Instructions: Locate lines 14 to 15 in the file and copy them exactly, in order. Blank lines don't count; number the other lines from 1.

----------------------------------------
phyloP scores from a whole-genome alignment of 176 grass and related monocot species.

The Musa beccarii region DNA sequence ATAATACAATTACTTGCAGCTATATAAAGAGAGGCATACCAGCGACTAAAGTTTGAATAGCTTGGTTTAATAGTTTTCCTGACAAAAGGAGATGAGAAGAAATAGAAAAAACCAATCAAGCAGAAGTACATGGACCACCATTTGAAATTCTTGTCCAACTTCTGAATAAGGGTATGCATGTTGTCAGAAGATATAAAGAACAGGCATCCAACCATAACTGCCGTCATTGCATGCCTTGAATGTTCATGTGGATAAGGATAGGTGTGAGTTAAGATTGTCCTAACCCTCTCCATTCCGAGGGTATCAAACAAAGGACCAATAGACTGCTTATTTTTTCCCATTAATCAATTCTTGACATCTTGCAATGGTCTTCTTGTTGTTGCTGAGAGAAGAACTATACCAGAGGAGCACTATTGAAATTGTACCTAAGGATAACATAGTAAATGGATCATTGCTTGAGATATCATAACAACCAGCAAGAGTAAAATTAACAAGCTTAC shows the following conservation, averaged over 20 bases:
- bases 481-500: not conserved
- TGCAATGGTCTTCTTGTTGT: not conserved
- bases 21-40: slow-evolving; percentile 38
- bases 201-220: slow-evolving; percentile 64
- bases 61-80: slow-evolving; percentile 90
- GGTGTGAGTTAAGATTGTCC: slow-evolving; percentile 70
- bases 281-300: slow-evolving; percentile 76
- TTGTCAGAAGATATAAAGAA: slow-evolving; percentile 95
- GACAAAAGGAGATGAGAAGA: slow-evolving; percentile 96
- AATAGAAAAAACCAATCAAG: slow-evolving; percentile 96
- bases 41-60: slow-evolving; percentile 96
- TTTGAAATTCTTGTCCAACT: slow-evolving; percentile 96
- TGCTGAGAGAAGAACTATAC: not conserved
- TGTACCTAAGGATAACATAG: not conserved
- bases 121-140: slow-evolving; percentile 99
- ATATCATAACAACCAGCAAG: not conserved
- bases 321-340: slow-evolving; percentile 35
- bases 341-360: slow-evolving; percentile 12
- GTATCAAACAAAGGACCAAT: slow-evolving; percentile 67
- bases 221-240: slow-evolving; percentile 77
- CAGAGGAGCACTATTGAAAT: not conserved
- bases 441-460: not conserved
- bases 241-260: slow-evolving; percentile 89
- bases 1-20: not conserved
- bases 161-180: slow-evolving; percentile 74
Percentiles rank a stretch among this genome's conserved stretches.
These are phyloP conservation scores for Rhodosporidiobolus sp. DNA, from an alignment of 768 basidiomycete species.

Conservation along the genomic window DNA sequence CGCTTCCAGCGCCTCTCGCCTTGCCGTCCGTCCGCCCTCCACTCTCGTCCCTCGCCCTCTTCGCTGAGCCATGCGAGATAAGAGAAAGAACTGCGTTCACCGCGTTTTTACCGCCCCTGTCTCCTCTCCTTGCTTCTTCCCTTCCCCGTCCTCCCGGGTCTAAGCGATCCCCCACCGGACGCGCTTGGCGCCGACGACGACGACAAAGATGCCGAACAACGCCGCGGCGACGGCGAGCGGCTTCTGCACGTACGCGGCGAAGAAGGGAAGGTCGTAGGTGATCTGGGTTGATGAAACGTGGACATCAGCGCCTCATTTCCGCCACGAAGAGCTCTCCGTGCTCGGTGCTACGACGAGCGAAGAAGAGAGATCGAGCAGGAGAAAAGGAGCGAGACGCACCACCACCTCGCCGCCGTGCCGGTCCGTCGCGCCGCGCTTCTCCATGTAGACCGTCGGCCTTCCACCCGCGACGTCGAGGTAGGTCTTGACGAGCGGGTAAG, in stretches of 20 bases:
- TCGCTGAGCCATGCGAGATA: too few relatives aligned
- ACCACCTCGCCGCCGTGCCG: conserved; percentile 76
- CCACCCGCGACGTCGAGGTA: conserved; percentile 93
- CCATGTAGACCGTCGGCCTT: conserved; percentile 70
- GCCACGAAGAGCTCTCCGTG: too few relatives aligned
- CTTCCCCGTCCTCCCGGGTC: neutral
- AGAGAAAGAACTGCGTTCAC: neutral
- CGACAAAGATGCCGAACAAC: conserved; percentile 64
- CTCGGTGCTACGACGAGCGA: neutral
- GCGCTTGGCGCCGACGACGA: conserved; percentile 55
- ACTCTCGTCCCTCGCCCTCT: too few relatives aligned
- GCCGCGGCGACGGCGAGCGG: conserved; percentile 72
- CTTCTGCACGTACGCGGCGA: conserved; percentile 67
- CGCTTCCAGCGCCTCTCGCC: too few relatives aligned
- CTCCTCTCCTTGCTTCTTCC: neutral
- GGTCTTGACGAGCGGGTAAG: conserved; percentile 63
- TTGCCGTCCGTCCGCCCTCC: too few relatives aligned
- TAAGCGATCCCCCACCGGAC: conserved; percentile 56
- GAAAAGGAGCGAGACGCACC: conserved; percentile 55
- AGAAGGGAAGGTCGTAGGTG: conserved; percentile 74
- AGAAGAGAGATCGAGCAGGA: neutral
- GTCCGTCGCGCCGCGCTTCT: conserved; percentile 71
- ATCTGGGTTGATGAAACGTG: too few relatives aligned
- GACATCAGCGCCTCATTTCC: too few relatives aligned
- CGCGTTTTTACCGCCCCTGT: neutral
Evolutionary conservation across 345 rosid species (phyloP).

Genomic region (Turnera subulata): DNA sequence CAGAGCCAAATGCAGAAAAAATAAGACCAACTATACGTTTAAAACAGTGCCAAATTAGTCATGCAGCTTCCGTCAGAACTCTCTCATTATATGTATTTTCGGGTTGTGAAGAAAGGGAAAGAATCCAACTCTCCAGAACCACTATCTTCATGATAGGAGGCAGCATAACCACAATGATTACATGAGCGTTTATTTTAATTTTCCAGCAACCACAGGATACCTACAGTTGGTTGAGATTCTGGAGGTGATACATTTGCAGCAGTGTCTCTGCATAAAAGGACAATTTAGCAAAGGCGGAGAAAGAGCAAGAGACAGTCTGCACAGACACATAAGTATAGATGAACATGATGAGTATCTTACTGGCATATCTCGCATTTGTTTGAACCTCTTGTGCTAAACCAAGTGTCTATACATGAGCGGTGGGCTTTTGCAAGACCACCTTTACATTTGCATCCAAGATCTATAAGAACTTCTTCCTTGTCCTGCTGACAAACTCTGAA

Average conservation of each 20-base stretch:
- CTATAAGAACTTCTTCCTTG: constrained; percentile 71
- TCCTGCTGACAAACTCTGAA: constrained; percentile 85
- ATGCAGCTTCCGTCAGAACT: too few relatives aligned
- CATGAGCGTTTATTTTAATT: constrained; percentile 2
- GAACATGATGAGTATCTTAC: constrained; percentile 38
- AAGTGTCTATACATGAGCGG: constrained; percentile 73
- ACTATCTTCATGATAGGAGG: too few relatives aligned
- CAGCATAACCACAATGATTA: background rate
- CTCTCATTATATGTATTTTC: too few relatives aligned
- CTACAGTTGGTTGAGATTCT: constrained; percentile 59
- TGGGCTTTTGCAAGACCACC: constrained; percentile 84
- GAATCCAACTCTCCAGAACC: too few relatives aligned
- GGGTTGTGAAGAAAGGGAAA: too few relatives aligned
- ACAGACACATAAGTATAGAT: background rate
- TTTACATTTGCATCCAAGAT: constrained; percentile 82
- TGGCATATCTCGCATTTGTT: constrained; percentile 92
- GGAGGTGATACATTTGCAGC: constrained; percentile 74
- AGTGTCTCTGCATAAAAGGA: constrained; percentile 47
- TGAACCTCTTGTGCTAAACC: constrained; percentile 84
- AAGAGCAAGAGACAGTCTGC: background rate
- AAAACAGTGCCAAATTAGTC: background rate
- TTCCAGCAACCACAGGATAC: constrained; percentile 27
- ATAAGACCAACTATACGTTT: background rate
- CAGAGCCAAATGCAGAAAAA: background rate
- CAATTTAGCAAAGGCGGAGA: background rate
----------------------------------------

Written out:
- TTTGAAATTCTTGTCCAACT: slow-evolving; percentile 96
- TGCTGAGAGAAGAACTATAC: not conserved